On Hist Fic Saturday
Jaffareadstoo is thrilled to be part of this blog tour
9th January 2020
My thanks to the publishers and Random Things Tours for my copy of this book
and the opportunity to be part of this blog tour
My baptismal name may be Giovanna but here in my mother’s adopted country I have become plain Joan; I am not pink-cheeked and golden-haired like the beauties they admire. I have olive skin and dark features – black brows over ebony eyes and hair the colour of a raven’s wing…
When Joan Vaux is sent to live in the shadow of the Tower of London, she must learn to navigate the treacherous waters of this new England under the Tudors. Like the ravens, Joan must use her eyes and her senses, if Henry and his new dynasty are to prosper and thrive..
What did I think about it..
What a fascinating story this turned out to be and such a refreshing change to enter the newly established Tudor court just as Henry VII takes as his bride the enigmatic Princess Elizabeth of York. Joan Vaux, handmaid to the new Queen Elizabeth, is our narrator through much of the novel and is as fascinating a character as her royal mistress. With Joan’s unique brand of lively wit and common sense she takes us right into the very heart of the Tudor court and into a new and exciting time in English history.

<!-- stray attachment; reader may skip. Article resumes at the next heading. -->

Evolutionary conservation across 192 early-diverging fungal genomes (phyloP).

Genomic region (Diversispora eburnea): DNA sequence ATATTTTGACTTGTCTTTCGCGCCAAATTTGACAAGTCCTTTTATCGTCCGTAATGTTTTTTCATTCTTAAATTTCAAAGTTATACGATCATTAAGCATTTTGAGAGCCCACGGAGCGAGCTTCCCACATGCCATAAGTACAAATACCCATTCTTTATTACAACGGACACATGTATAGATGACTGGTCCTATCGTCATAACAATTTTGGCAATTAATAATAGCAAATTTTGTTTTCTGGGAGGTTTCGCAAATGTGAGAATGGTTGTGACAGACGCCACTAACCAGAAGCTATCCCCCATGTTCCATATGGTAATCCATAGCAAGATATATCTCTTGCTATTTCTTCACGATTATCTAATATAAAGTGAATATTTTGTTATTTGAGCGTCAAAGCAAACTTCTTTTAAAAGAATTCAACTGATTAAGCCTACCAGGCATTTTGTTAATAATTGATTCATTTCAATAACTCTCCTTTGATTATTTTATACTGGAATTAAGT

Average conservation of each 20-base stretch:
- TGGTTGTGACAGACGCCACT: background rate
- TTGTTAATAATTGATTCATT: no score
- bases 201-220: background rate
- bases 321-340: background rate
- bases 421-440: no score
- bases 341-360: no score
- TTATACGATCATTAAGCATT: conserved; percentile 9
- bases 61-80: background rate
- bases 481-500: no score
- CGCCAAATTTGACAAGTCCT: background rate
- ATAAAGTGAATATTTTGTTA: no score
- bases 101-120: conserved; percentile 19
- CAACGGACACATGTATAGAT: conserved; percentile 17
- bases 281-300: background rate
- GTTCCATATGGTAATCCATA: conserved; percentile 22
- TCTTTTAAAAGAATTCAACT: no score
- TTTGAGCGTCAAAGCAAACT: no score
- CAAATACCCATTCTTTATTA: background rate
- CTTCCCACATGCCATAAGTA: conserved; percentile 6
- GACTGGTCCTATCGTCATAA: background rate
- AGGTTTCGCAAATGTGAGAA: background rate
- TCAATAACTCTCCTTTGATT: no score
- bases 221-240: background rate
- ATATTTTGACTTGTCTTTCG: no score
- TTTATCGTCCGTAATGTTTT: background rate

There is no doubt that Joan is a fascinating narrator, and as her life intertwines with that of the new King and Queen, so her own horizons and opportunities begin to expand and change, and her life, and fortune, take a very different path to the one she could ever have imagined for herself. I loved how the author combined Joan's story, incidentally a real life character, not just with the royal court but also with that of the ravens at the Tower of London. Joan’s special connection to these intelligent birds adds an interesting dimension to the story and is one that I thoroughly enjoyed reading.
The Lady of the Ravens is a beautifully written look at Tudor life with all of the intriguing intricacies of life at court, and yet, it is also a fascinating glimpse into the lives of real historical characters, particularly those of the women who shaped our history at such an important time. I’ve now read several of this author’s books and I’m always impressed by her ability to bring history alive in a very readable way. The Lady of the Ravens is intricately researched and beautifully presented and is a real gem of a novel and a perfect treat if you love Tudor history.
About the Author
Joanna Hickson spent twenty-five years presenting and producing News and Arts programmes for the BBC. Her first published book was a children’s historical novel Rebellion at Orford Castle but more recently she has turned to adult fiction, concentrating on bringing fifteenth century English history and some of its fascinating principal characters to life. She is married with a large family and gets inspiration from her Wiltshire farmhouse home, which dates back to her chosen period.